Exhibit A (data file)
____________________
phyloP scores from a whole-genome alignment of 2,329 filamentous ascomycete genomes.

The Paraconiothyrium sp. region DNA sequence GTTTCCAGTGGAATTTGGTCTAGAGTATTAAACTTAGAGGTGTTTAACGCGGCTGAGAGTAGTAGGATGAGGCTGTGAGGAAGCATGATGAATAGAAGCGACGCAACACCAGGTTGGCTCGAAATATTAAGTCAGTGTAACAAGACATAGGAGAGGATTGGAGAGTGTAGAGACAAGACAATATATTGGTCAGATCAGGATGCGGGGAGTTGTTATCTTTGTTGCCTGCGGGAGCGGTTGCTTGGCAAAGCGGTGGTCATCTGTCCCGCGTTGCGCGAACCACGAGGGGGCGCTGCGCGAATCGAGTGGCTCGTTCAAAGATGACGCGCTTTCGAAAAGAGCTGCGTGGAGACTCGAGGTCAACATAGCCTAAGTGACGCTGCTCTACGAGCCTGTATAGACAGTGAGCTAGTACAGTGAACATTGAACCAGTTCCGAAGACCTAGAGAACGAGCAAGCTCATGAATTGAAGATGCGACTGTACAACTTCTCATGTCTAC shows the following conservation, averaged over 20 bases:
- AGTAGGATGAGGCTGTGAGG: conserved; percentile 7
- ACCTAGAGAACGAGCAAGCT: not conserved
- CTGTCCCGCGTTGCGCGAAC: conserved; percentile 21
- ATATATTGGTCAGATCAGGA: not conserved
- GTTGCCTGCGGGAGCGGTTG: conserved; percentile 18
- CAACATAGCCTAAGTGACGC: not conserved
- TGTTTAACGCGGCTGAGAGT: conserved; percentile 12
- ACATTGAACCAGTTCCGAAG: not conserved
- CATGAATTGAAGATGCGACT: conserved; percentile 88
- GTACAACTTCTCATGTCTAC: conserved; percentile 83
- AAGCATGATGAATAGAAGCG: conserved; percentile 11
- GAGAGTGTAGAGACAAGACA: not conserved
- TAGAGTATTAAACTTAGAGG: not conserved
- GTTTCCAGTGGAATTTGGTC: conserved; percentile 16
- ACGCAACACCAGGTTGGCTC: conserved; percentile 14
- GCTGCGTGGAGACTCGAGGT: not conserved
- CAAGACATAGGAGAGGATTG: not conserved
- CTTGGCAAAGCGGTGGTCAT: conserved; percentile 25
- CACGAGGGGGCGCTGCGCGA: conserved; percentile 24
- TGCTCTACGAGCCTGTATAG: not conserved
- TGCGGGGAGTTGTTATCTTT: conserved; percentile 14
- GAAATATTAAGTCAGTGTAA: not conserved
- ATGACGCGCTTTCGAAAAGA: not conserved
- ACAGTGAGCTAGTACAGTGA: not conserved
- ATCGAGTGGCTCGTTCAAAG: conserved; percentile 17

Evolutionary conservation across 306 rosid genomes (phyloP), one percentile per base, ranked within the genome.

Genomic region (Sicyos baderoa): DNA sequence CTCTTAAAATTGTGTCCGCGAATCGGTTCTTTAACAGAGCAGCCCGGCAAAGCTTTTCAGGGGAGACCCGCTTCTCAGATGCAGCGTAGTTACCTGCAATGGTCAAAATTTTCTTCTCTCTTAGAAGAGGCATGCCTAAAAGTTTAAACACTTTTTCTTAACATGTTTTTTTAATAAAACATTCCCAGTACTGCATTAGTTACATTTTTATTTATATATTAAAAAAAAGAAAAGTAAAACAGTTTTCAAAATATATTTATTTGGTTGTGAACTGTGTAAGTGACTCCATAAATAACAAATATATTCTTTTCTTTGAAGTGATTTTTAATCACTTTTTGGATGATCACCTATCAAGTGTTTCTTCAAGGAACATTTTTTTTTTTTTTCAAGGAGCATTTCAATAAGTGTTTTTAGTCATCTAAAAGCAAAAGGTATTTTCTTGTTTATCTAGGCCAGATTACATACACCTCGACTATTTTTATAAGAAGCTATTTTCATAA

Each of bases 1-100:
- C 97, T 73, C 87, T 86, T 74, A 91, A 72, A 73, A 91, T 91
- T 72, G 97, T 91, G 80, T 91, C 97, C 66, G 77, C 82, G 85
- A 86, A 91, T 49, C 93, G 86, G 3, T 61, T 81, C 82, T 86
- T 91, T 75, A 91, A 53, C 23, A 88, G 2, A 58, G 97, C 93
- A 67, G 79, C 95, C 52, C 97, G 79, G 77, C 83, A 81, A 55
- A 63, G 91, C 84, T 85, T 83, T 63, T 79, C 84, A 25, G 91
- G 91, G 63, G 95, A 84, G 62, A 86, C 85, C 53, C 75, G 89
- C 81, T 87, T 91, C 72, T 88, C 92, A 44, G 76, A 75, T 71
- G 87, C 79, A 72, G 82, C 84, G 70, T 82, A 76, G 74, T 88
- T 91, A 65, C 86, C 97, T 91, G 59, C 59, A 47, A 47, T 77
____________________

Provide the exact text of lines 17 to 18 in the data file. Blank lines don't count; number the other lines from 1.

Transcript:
- ACGCAACACCAGGTTGGCTC: conserved; percentile 14
- GCTGCGTGGAGACTCGAGGT: not conserved